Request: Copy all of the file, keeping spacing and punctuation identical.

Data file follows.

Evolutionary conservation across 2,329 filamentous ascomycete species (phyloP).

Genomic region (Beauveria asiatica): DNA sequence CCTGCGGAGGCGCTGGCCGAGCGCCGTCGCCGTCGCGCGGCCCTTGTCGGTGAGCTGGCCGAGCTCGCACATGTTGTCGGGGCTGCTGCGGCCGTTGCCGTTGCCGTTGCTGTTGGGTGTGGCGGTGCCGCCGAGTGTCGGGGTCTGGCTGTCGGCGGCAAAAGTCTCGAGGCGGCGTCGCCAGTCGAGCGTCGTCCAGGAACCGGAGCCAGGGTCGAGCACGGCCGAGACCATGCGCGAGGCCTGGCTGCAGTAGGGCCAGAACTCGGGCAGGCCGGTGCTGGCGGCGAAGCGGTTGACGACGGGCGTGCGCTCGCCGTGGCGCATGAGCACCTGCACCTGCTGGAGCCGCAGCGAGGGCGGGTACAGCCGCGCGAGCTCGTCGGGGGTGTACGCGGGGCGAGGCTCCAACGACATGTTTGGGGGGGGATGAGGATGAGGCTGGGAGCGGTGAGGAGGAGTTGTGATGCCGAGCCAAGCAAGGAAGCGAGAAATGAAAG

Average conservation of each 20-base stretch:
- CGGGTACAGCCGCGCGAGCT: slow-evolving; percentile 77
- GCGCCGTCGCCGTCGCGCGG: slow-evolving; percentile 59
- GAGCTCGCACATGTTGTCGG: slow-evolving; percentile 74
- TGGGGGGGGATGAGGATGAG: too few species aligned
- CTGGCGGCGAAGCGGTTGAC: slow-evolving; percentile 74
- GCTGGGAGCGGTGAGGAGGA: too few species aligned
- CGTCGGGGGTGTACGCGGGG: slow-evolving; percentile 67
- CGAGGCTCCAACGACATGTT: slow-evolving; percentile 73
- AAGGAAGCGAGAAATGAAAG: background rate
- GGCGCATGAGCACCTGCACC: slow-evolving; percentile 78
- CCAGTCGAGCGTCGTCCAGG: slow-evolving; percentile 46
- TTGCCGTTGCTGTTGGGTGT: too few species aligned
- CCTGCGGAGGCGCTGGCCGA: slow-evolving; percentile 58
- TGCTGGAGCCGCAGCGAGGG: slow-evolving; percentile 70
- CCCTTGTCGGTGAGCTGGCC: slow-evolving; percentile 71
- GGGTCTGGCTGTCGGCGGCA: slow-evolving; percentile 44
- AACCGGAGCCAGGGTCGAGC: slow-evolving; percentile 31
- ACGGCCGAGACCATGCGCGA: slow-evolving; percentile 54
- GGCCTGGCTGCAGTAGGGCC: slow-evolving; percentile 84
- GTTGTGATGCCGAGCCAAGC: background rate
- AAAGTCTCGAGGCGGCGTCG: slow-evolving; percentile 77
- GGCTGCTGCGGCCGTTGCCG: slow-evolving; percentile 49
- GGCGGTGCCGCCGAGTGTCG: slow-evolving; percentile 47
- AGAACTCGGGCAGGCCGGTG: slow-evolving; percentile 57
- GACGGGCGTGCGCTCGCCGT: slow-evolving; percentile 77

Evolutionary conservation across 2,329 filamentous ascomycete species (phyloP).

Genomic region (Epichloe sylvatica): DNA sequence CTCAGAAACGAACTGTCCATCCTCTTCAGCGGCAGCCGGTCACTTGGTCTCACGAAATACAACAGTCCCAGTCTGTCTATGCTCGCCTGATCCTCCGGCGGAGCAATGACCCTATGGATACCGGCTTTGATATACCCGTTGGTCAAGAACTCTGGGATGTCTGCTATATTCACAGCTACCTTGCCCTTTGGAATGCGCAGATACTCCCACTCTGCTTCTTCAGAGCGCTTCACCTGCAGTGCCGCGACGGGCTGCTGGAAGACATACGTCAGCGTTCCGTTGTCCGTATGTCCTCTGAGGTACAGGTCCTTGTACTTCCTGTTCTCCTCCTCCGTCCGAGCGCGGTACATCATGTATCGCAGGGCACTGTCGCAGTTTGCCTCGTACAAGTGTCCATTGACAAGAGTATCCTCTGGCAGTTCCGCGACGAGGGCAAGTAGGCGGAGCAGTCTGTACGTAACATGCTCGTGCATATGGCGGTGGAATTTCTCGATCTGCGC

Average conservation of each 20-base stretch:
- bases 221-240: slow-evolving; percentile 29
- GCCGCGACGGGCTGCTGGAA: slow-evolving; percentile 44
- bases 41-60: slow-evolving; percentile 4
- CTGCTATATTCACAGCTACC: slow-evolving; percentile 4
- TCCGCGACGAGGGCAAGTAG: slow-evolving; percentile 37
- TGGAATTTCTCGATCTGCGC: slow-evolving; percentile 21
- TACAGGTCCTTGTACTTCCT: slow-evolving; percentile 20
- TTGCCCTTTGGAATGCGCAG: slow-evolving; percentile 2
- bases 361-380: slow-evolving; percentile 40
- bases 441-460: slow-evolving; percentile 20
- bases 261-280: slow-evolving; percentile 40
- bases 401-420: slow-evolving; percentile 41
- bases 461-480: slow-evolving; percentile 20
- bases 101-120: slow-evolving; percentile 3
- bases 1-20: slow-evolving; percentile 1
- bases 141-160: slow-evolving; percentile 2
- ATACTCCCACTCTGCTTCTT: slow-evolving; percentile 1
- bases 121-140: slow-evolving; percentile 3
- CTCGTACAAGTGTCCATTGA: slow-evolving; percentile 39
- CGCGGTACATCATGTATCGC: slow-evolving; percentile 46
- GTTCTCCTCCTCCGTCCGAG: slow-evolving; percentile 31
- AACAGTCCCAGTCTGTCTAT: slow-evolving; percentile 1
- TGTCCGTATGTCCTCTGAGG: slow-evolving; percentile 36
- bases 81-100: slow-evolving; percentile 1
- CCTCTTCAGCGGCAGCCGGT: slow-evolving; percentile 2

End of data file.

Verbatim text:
Evolutionary conservation across 2,329 filamentous ascomycete species (phyloP).

Genomic region (Beauveria asiatica): DNA sequence CCTGCGGAGGCGCTGGCCGAGCGCCGTCGCCGTCGCGCGGCCCTTGTCGGTGAGCTGGCCGAGCTCGCACATGTTGTCGGGGCTGCTGCGGCCGTTGCCGTTGCCGTTGCTGTTGGGTGTGGCGGTGCCGCCGAGTGTCGGGGTCTGGCTGTCGGCGGCAAAAGTCTCGAGGCGGCGTCGCCAGTCGAGCGTCGTCCAGGAACCGGAGCCAGGGTCGAGCACGGCCGAGACCATGCGCGAGGCCTGGCTGCAGTAGGGCCAGAACTCGGGCAGGCCGGTGCTGGCGGCGAAGCGGTTGACGACGGGCGTGCGCTCGCCGTGGCGCATGAGCACCTGCACCTGCTGGAGCCGCAGCGAGGGCGGGTACAGCCGCGCGAGCTCGTCGGGGGTGTACGCGGGGCGAGGCTCCAACGACATGTTTGGGGGGGGATGAGGATGAGGCTGGGAGCGGTGAGGAGGAGTTGTGATGCCGAGCCAAGCAAGGAAGCGAGAAATGAAAG

Average conservation of each 20-base stretch:
- CGGGTACAGCCGCGCGAGCT: slow-evolving; percentile 77
- GCGCCGTCGCCGTCGCGCGG: slow-evolving; percentile 59
- GAGCTCGCACATGTTGTCGG: slow-evolving; percentile 74
- TGGGGGGGGATGAGGATGAG: too few species aligned
- CTGGCGGCGAAGCGGTTGAC: slow-evolving; percentile 74
- GCTGGGAGCGGTGAGGAGGA: too few species aligned
- CGTCGGGGGTGTACGCGGGG: slow-evolving; percentile 67
- CGAGGCTCCAACGACATGTT: slow-evolving; percentile 73
- AAGGAAGCGAGAAATGAAAG: background rate
- GGCGCATGAGCACCTGCACC: slow-evolving; percentile 78
- CCAGTCGAGCGTCGTCCAGG: slow-evolving; percentile 46
- TTGCCGTTGCTGTTGGGTGT: too few species aligned
- CCTGCGGAGGCGCTGGCCGA: slow-evolving; percentile 58
- TGCTGGAGCCGCAGCGAGGG: slow-evolving; percentile 70
- CCCTTGTCGGTGAGCTGGCC: slow-evolving; percentile 71
- GGGTCTGGCTGTCGGCGGCA: slow-evolving; percentile 44
- AACCGGAGCCAGGGTCGAGC: slow-evolving; percentile 31
- ACGGCCGAGACCATGCGCGA: slow-evolving; percentile 54
- GGCCTGGCTGCAGTAGGGCC: slow-evolving; percentile 84
- GTTGTGATGCCGAGCCAAGC: background rate
- AAAGTCTCGAGGCGGCGTCG: slow-evolving; percentile 77
- GGCTGCTGCGGCCGTTGCCG: slow-evolving; percentile 49
- GGCGGTGCCGCCGAGTGTCG: slow-evolving; percentile 47
- AGAACTCGGGCAGGCCGGTG: slow-evolving; percentile 57
- GACGGGCGTGCGCTCGCCGT: slow-evolving; percentile 77

Evolutionary conservation across 2,329 filamentous ascomycete species (phyloP).

Genomic region (Epichloe sylvatica): DNA sequence CTCAGAAACGAACTGTCCATCCTCTTCAGCGGCAGCCGGTCACTTGGTCTCACGAAATACAACAGTCCCAGTCTGTCTATGCTCGCCTGATCCTCCGGCGGAGCAATGACCCTATGGATACCGGCTTTGATATACCCGTTGGTCAAGAACTCTGGGATGTCTGCTATATTCACAGCTACCTTGCCCTTTGGAATGCGCAGATACTCCCACTCTGCTTCTTCAGAGCGCTTCACCTGCAGTGCCGCGACGGGCTGCTGGAAGACATACGTCAGCGTTCCGTTGTCCGTATGTCCTCTGAGGTACAGGTCCTTGTACTTCCTGTTCTCCTCCTCCGTCCGAGCGCGGTACATCATGTATCGCAGGGCACTGTCGCAGTTTGCCTCGTACAAGTGTCCATTGACAAGAGTATCCTCTGGCAGTTCCGCGACGAGGGCAAGTAGGCGGAGCAGTCTGTACGTAACATGCTCGTGCATATGGCGGTGGAATTTCTCGATCTGCGC

Average conservation of each 20-base stretch:
- bases 221-240: slow-evolving; percentile 29
- GCCGCGACGGGCTGCTGGAA: slow-evolving; percentile 44
- bases 41-60: slow-evolving; percentile 4
- CTGCTATATTCACAGCTACC: slow-evolving; percentile 4
- TCCGCGACGAGGGCAAGTAG: slow-evolving; percentile 37
- TGGAATTTCTCGATCTGCGC: slow-evolving; percentile 21
- TACAGGTCCTTGTACTTCCT: slow-evolving; percentile 20
- TTGCCCTTTGGAATGCGCAG: slow-evolving; percentile 2
- bases 361-380: slow-evolving; percentile 40
- bases 441-460: slow-evolving; percentile 20
- bases 261-280: slow-evolving; percentile 40
- bases 401-420: slow-evolving; percentile 41
- bases 461-480: slow-evolving; percentile 20
- bases 101-120: slow-evolving; percentile 3
- bases 1-20: slow-evolving; percentile 1
- bases 141-160: slow-evolving; percentile 2
- ATACTCCCACTCTGCTTCTT: slow-evolving; percentile 1
- bases 121-140: slow-evolving; percentile 3
- CTCGTACAAGTGTCCATTGA: slow-evolving; percentile 39
- CGCGGTACATCATGTATCGC: slow-evolving; percentile 46
- GTTCTCCTCCTCCGTCCGAG: slow-evolving; percentile 31
- AACAGTCCCAGTCTGTCTAT: slow-evolving; percentile 1
- TGTCCGTATGTCCTCTGAGG: slow-evolving; percentile 36
- bases 81-100: slow-evolving; percentile 1
- CCTCTTCAGCGGCAGCCGGT: slow-evolving; percentile 2